Jim Cameron’s Guide to Being Silent
By Bert Ehrmann
It’s been nearly a decade since writer/director James (Jim) Cameron proclaimed himself the “king of the world” at the Academy Awards after receiving the Best Picture Oscar for his film Titanic. Grossing nearly a BILLION dollars in ticket and VHS/DVD sales and winning a total of 11 Academy Awards, Titanic is still a benchmark of film success.
A billion dollars brings clout. Cameron could have written his own ticket and directed anything his heart desired – anything was possible.
But nothing happened. Since those billion dollars were made, we haven’t heard much from Cameron. In fact, over the last nine years Cameron has neither written nor directed any feature films since the success he found with Titanic. It’s a bit odd that the man who wrote and directed The Terminator (1984), Aliens (1986), The Abyss (1989), Terminator 2: Judgment Day (1991) and True Lies (1994) over the course of a decade has been silent the last.
Since Titanic, Cameron has been attached to several different movies. For a while he was set to direct an IMAX feature film based around a human lead expedition of the planet Mars. But when three other Mars themed films all failed at the box office this project disappeared from Cameron’s schedule. Then, Cameron was set to write and direct an adaptation of Stanislaw Lem’s Solaris story, but after years of “development hell” director Steven Soderberg would step in and take over as director with Cameron shifting roles to act as producer.
To be sure, it’s not like Cameron has spent the last decade “Howard Hughes-ing” it, holed up in some Las Vegas hotel letting his toenails grow long. He’s been produced films like Solaris and television series like Dark Angel (2000). He’s also directed several documentaries exploring the seas and various shipwrecks.
That’s not including the fictional movie Cameron has been involved with over on HBO. There, real life Jim Cameron plays himself on the fictional series Entourage working on a movie based on the comic book Aquaman.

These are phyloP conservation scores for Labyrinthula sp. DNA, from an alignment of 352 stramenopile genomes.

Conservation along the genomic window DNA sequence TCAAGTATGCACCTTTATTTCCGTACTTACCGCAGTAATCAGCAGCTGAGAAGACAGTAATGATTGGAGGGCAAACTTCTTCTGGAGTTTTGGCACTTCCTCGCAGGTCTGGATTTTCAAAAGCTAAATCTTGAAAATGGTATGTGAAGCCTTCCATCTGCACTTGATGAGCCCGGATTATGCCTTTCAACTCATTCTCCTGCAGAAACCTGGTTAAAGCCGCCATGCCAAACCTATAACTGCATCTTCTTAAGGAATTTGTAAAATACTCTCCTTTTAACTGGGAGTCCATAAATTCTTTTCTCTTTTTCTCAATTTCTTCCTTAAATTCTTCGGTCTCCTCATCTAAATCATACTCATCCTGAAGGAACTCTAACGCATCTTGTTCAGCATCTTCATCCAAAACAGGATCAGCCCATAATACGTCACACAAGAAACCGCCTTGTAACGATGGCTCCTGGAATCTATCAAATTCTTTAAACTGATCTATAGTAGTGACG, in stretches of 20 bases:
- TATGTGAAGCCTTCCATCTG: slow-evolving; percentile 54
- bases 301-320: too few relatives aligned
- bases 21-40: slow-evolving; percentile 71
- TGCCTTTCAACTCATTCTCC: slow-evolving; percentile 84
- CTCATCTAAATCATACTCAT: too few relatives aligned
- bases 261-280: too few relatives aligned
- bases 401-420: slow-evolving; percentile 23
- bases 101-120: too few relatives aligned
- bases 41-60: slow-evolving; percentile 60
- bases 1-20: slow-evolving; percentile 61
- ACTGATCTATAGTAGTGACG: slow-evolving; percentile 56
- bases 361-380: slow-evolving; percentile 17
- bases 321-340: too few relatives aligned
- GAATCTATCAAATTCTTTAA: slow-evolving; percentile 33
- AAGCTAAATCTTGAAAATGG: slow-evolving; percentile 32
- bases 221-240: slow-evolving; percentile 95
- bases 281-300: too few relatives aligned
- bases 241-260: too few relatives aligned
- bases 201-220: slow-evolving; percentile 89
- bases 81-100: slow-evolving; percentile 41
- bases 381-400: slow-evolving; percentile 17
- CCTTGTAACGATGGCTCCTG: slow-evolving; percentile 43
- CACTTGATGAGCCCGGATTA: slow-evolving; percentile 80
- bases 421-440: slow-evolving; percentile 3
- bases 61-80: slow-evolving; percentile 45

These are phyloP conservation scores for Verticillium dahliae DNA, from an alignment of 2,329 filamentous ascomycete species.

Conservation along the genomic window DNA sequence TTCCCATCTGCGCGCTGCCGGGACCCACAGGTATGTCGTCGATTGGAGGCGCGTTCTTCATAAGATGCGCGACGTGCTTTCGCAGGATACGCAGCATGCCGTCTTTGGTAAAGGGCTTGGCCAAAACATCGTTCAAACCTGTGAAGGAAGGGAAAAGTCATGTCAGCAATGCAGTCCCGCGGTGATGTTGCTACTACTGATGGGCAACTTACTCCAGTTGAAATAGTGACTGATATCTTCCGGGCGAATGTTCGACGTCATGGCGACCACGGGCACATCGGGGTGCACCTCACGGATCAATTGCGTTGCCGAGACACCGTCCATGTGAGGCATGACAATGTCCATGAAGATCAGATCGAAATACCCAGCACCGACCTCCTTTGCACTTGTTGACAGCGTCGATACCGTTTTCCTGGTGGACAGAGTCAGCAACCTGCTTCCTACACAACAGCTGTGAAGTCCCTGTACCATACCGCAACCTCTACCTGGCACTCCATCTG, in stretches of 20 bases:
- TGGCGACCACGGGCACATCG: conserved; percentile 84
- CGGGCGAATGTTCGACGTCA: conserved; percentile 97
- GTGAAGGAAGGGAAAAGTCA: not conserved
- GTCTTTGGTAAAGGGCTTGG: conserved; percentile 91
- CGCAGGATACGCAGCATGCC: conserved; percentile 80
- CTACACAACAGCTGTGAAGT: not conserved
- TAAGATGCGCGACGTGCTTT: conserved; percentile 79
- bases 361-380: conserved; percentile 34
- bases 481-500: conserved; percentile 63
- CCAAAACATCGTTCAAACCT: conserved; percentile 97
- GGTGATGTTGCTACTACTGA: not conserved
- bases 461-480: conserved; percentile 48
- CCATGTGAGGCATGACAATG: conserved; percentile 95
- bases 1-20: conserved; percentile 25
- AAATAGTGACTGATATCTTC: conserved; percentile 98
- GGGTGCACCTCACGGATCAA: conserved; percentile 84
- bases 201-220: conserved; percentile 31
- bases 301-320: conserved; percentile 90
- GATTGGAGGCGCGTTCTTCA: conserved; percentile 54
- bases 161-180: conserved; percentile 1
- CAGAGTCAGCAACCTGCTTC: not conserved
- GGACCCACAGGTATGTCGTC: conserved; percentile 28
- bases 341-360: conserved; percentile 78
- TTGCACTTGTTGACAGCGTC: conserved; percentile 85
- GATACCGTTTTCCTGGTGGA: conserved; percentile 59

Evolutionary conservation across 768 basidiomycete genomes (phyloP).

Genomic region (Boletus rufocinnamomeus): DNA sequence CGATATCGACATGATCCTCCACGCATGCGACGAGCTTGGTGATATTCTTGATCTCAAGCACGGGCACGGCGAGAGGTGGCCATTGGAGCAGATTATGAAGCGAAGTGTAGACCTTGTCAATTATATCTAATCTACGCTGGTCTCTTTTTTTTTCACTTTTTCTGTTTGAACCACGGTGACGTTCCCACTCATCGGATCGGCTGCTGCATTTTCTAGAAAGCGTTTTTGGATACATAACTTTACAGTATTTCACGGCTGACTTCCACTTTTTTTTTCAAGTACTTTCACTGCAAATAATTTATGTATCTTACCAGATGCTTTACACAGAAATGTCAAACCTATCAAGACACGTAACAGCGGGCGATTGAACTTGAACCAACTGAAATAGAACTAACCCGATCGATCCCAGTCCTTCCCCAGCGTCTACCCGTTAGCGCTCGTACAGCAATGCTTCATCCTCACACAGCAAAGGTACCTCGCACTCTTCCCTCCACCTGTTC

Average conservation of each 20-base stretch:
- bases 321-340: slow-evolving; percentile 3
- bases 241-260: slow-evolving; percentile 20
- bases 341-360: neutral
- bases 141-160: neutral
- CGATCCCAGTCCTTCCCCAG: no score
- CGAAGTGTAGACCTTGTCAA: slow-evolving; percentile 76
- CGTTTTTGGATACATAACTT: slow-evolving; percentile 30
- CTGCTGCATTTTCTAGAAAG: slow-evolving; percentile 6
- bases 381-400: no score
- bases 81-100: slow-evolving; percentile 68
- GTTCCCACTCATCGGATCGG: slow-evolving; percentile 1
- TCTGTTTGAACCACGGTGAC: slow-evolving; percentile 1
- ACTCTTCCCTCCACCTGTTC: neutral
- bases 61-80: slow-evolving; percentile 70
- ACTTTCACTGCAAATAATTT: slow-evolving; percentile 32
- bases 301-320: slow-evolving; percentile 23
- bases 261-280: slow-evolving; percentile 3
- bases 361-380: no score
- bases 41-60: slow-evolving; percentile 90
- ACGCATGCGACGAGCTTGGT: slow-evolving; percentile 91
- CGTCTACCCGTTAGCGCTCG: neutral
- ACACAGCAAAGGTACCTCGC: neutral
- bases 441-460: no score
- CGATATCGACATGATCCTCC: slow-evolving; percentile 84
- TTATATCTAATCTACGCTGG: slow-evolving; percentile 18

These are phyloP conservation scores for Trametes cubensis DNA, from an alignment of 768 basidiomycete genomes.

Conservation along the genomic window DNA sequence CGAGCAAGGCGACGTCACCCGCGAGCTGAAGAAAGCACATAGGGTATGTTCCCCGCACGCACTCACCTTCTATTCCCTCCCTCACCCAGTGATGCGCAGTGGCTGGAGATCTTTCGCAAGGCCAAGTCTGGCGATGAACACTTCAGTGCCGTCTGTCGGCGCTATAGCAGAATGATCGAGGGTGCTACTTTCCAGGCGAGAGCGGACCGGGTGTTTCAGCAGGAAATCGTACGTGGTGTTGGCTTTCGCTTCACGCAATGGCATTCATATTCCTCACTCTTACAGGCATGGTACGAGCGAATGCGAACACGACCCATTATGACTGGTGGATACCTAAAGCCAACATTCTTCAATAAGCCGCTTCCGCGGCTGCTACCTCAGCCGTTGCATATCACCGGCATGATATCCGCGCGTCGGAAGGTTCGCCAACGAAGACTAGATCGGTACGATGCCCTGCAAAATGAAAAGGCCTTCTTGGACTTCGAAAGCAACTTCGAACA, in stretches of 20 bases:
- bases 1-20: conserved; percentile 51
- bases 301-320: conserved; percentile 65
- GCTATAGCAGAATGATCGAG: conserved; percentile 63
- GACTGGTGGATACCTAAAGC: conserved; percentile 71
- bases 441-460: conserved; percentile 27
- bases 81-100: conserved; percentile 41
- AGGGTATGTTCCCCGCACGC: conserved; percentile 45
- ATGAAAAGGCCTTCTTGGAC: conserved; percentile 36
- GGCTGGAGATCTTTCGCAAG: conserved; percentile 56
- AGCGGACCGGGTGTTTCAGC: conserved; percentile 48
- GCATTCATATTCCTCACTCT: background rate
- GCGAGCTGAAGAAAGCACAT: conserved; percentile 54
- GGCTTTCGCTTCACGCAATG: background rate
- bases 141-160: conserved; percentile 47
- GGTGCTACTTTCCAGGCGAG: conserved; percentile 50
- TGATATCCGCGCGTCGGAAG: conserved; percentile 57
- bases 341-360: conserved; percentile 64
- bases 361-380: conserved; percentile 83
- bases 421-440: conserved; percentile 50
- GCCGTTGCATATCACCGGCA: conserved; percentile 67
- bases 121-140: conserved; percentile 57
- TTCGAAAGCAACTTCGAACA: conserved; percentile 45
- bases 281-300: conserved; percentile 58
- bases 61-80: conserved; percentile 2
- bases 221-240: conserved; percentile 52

But this real-life box office silence might be coming to a close. Over the last few weeks Cameron has announced several film projects he has in the works.
According to an interview Cameron gave MTV a few weeks back, his next film is going to be a movie entitled Avatar, a project that he has been attached to over the last decade.
In an early script of Avatar, a disabled vet living in a futuristic America is drafted to live on another planet where he would control a robot that looks like aliens native to that planet, his “Avatar.” But on this planet the pilot becomes personally involved with this alien species, and would rather live with them as this “Avatar” than in his own disabled human body.
I’ve heard that the long development time on Avatar is mostly due to the 3D technology required to realize the alien species on film. In fact, Cameron told the Hollywood Reporter that his company has spent the last year developing the software and equipment needed to realize his 3D vision.
If all goes well Avatar SHOULD be in theaters sometime in 2008.
Also in the works from Cameron is another 3D CGI extravaganza entitled Battle Angel. Battle Angel was originally a Japanese comic book that followed an amnesiac female cyborg in an apocalyptic future. Reportedly, Cameron plans on turning Battle Angel into a trilogy.
Current plans have Battle Angel only opening in theaters that sport a digital 3D projection system, and even then not until in 2009.
If Avatar is released in 2008 it will mark an eleven-year gap between two of Cameron’s movies – which is akin to Stanley Kubrick who had a twelve-year gap between Full Metal Jacket (1987) and Eyes Wide Shut (1999).
Then again, just because Cameron’s two movies are SCHEDULED to come out over the next few years’ means very little. Remember what happened to his Mars movie and Solaris? The same thing could happen to Avatar and Battle Angel – each of these films has already been pushed back from their original release dates several times already.